New knowledge will also inform review of the action plan. Under s.108 of the NC Act 2014 the Conservator of Flora and Fauna must report to the Minister about each action plan at least once every five years and make the report publicly accessible within 30 days. The Scientific Committee must review an action plan every 10 years, or at any other time at the Conservator’s request.
This action plan was prepared by the Conservator of Flora and Fauna situated in the Environment and Planning Directorate, ACT Government. Use of the bird database held by the Canberra Ornithologists Group is gratefully acknowledged.
Altitudinal migrantA species that breeds at higher altitude in summer and migrates to lower altitude areas in winter.
Breeding recordA breeding record for P. boodang, including any of the following activities: carrying food (‘cf’), copulation (‘co’), display (‘di’) or dependent young (‘dy’).
Critical habitat Habitat that is critical to the survival of a species or ecological community (Dictionary, s.3 of the Nature Conservation Act 2014.)
CongenericA species which is a member of the same genus as another species.
DependentA bird fed by its parents.
DispersingA species spreading to other areas, often after breeding has ceased.
MigrantA bird that moves between locations in a regular annual cycle, usually breeding in one and wintering in another.
Nesting recordedA breeding record for P. boodang including any of the following nesting activities: sitting on (‘on’), building a nest (‘nb), a nest with eggs (‘ne’) or a nest with young (‘ny’).
PasserineA member of the order Passeriformes, a perching song-bird with three forward-pointing toes and one rear-pointing toe.
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HABITAT AND ECOLOGY
P. boodang lives in dry eucalypt forest and woodlands, usually with trees and shrubs present and an open or grassy understorey. The species lives in both mature and regrowth vegetation. It occasionally occurs in wet forest or near wetlands. Shrub cover, native grasses, a healthy eucalypt canopy, abundant logs and fallen timber are important components of its habitat (Taws et al 2012).
P. boodang are quiet and unobtrusive foragers found on or near the ground and on branches and the trunks of shrubs and trees (Frith 1984, Higgins and Peter 2002). They forage from low perches, fence-posts, tree trunks, logs or the ground, pouncing on small insects and other invertebrates. They sometimes forage in the shrub or canopy layer.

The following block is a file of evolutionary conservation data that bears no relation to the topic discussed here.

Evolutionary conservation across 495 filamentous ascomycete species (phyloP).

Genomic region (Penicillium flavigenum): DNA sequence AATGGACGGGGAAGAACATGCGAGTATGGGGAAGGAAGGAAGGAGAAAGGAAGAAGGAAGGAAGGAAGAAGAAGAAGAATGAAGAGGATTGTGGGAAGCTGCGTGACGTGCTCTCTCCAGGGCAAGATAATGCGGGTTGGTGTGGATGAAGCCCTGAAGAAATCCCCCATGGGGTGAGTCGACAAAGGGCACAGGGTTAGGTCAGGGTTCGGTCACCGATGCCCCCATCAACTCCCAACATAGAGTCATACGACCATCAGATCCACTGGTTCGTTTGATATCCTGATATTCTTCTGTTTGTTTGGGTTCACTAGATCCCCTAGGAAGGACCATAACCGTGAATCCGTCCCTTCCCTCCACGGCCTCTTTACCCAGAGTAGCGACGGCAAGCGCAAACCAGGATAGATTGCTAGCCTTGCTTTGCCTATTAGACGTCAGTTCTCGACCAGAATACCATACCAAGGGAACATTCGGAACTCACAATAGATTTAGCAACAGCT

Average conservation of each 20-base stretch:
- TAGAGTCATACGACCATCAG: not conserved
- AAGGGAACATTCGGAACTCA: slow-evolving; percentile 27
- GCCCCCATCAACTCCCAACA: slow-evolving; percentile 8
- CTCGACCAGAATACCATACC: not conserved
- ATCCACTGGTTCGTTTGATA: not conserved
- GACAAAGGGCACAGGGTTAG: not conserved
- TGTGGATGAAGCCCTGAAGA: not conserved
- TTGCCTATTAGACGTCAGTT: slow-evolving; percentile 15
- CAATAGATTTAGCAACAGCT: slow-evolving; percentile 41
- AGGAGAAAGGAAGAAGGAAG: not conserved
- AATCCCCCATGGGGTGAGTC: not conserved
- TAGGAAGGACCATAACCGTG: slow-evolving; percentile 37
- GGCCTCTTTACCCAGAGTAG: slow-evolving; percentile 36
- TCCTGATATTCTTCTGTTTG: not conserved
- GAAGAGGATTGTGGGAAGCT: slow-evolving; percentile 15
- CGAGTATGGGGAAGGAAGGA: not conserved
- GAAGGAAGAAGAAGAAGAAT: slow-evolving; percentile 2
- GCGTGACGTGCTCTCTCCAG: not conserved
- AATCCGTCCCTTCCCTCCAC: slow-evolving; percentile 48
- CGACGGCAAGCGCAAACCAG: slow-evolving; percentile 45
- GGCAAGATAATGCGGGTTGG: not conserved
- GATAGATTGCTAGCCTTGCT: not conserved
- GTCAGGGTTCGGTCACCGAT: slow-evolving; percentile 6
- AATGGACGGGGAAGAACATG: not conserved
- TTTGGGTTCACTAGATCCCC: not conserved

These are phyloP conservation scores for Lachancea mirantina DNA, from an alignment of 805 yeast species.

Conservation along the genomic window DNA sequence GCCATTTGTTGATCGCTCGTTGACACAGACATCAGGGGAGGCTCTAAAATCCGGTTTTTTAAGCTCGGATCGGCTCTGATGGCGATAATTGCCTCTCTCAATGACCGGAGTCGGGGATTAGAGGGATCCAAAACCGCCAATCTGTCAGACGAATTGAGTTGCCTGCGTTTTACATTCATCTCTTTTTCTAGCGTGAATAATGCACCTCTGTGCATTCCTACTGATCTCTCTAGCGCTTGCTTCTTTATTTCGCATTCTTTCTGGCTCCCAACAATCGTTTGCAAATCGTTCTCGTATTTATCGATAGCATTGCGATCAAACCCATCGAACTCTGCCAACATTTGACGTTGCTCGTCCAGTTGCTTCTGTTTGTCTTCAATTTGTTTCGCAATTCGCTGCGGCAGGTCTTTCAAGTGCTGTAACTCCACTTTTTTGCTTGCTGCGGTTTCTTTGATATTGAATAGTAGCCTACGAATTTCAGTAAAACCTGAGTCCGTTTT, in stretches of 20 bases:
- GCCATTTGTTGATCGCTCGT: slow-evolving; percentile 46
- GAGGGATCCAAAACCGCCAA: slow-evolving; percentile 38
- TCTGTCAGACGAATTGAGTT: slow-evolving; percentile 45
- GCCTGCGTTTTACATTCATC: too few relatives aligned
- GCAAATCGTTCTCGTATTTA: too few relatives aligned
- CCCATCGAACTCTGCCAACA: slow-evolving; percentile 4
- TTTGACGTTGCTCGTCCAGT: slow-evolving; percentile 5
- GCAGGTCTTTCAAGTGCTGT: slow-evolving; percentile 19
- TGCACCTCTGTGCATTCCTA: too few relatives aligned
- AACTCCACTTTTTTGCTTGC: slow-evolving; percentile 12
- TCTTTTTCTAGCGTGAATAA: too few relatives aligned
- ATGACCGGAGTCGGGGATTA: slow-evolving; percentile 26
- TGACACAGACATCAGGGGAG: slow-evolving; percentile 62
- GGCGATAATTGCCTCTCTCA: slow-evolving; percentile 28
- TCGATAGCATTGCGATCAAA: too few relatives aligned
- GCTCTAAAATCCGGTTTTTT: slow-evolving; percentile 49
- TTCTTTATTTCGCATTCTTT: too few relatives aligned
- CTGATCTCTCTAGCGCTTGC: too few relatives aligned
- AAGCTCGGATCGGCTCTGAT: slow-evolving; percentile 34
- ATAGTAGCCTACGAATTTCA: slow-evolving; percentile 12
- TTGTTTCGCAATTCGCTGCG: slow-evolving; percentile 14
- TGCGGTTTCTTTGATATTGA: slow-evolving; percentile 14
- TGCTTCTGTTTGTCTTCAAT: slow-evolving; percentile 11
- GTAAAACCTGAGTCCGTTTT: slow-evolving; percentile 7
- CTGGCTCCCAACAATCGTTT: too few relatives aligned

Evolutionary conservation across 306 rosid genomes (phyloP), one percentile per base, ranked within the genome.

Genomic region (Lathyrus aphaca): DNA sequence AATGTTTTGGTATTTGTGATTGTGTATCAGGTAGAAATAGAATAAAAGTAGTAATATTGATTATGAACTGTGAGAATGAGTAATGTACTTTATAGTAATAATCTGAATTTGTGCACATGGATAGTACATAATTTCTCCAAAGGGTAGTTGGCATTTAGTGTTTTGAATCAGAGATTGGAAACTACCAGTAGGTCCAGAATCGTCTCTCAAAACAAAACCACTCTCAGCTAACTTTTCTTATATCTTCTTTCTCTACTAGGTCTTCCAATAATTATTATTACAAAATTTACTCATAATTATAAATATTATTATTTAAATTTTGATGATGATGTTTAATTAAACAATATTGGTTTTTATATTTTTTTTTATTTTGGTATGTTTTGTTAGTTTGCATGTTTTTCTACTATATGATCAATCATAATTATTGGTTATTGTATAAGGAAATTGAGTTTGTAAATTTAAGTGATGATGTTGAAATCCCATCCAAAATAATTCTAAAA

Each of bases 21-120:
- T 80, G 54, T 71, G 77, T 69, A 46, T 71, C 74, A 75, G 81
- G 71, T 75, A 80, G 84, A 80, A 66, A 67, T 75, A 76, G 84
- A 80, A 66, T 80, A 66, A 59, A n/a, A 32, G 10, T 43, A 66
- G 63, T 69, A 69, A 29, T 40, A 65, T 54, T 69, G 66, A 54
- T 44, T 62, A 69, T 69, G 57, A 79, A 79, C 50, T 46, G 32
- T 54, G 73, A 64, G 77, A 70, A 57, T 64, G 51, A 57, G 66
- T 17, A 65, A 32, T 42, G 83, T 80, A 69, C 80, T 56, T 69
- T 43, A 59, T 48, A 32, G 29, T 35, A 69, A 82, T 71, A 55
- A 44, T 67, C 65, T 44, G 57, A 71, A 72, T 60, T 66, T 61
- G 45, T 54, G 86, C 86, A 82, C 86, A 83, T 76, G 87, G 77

Birds usually occur singly or in pairs, occasionally in small family parties. Pairs stay together all year round. In autumn and winter P. boodang joins mixed flocks of other small insectivorous birds that forage through dry forests and woodlands.
P. boodang breeds on ridges, hills and foothills of the western slopes, the Great Dividing Range and eastern coastal regions of NSW; and occasionally breeds up to 1000 metres in altitude. A similar pattern of breeding occurs in the ACT.
P. boodang forms breeding pairs that defend a breeding territory. They mainly breed between July and January although in recent years earliest breeding dates in the ACT have tended to be later in August or early September (COG 2014, 2015a).
P. boodang may raise two or three broods a season. The nest, an open cup made of plant fibres and cobwebs, is often built in the fork of a tree that is usually more than two metres above the ground. Nests are often found in a dead branch on a live tree or in a dead tree or shrub. Eggs are pale greenish-, bluish- or brownish-white, with brown spots; clutch size ranges from one to four. The generation time of P. boodang has been estimated at five years based on the congeneric Flame Robin, P. phoenicea (Garnett and Crowley 2000).
For the purposes of this action plan, the critical habitat of P. boodang is defined as its breeding habitat in open forest and woodland areas.
Habitat loss and degradation
The main threat to P. boodang is the loss of its open forest or woodland breeding and foraging habitat (NSW Scientific Committee 2010) and habitat degradation (Radford and Bennett 2007). In comparing surveyed woodland sites stratified by habitat and land use category, P. boodang was found to be:
- less common in habitat patches less than:
- 30 hectares in area with no tree cover within
- 200 metres and less than 2% cover within 1 kilometre
- less common at sites surrounded by cattle grazing
- absent from sites surrounded by cereal cropping (Barrett et al 2003).
Nest sites, food sources and foraging substrates (i.e. standing dead timber, log and coarse woody debris) are susceptible to depletion by firewood collection and ‘tidying up’ of rough pasture (e.g. mowing, slashing) and overgrazing (Recher et al 2002, Olsen et al 2005). However, P. boodang occurrence (presence/absence) can be positively associated with habitat patch size and components of habitat complexity such as increasing tree canopy cover, shrub cover, ground cover, logs, fallen branches and litter (Watson et al 2003).